Up to 15 million people could lose Medicaid coverage when the continuous enrollment provision ends on March 31, according to the U.S. Department of Health and Human Services. That’s why Health Net, an insurance provider in California, launched its Renewal Review campaign on Wednesday to ensure Medi-Cal members are aware of this transition.
The continuous enrollment requirement was part of the Families First Coronavirus Response Act, which passed in 2020 and prohibits states from disenrolling people from Medicaid during the public health emergency. In return, these states receive increased federal funding. The continuous enrollment provision has resulted in significant increases in Medicaid enrollment compared to pre-pandemic levels. But on Law on Consolidated Appropriationssigned into law in December, will now end the continuous enrollment requirement on March 31.
That means Medi-Cal, California’s Medicaid program, will go back to asking members to renew and review their eligibility information, a process called redetermination. Medi-Cal provides coverage for about 13 million people in the state.
Health network is a subsidiary of Centene Corporation and provides health plans to individuals, families and businesses who are eligible for Medi-Cal or Medicare. It serves about 3 million people. Her Review for Renewal campaign will use print and digital media — such as mail, interactive voice calls, text messages, social media, digital ads and posters — to inform Medi-Cal members of the deadline and provide them with resources to save the coverage.
“Through our renewal review campaign, Health Net wants to ensure millions of Medi-Cal members are aware of the upcoming deadline and resources to maintain their health coverage, while encouraging all Medi-Cal members to review and update their household information,” said Dr. Ramiro Zuniga, Deputy. president and chief medical officer of Health Net.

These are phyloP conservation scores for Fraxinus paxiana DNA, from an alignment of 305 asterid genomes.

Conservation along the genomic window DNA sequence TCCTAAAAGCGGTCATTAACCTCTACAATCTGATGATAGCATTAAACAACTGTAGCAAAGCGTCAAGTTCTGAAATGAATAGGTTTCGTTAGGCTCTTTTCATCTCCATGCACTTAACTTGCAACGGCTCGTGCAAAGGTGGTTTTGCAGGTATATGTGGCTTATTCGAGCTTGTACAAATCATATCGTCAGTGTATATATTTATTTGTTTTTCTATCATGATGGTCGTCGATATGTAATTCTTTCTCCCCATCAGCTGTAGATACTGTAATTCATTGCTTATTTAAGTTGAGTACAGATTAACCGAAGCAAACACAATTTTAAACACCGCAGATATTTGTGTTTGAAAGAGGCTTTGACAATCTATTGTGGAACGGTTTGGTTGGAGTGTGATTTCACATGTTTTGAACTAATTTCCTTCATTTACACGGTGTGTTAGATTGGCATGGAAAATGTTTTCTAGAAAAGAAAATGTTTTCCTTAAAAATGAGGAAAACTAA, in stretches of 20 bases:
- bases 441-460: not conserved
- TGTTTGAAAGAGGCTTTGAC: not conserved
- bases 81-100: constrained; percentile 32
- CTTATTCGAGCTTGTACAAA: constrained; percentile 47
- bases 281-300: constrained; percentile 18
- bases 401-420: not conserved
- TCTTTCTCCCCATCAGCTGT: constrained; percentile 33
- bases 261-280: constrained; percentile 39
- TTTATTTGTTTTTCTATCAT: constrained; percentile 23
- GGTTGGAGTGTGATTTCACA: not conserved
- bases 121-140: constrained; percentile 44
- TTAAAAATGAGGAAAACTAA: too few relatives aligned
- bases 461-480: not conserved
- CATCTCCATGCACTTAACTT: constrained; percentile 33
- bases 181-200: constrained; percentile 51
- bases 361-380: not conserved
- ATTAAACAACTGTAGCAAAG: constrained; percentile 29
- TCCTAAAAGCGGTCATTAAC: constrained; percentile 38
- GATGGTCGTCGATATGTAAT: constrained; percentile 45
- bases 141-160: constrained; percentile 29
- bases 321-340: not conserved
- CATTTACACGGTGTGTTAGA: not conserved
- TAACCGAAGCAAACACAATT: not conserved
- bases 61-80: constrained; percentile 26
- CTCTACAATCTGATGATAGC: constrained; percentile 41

In addition, Health Net will provide educational materials at several cultural and community events to help Californians understand the renewal process.
Doing this outreach and education work is necessary to make Americans aware of the end of the continuous enrollment requirement after so many years of not having to go through a redetermination, Zuniga added.
“Given that California has not gone through the redistricting process in nearly three years, informing members of this change is critical. If not informed, many members may find themselves without continued coverage,” Zuniga said. “Maintaining health insurance helps Californians stay healthy and live their lives to the fullest.”
A recent Kaiser Family Foundation report shown what might happen to those who do not renew their Medicaid coverage. Before the pandemic, 65 percent of people excluded from Medicaid and the Children’s Health Insurance Program experienced a period of uninsured coverage, according to the report. This includes 17% of people who were uninsured for the full year after opting out.
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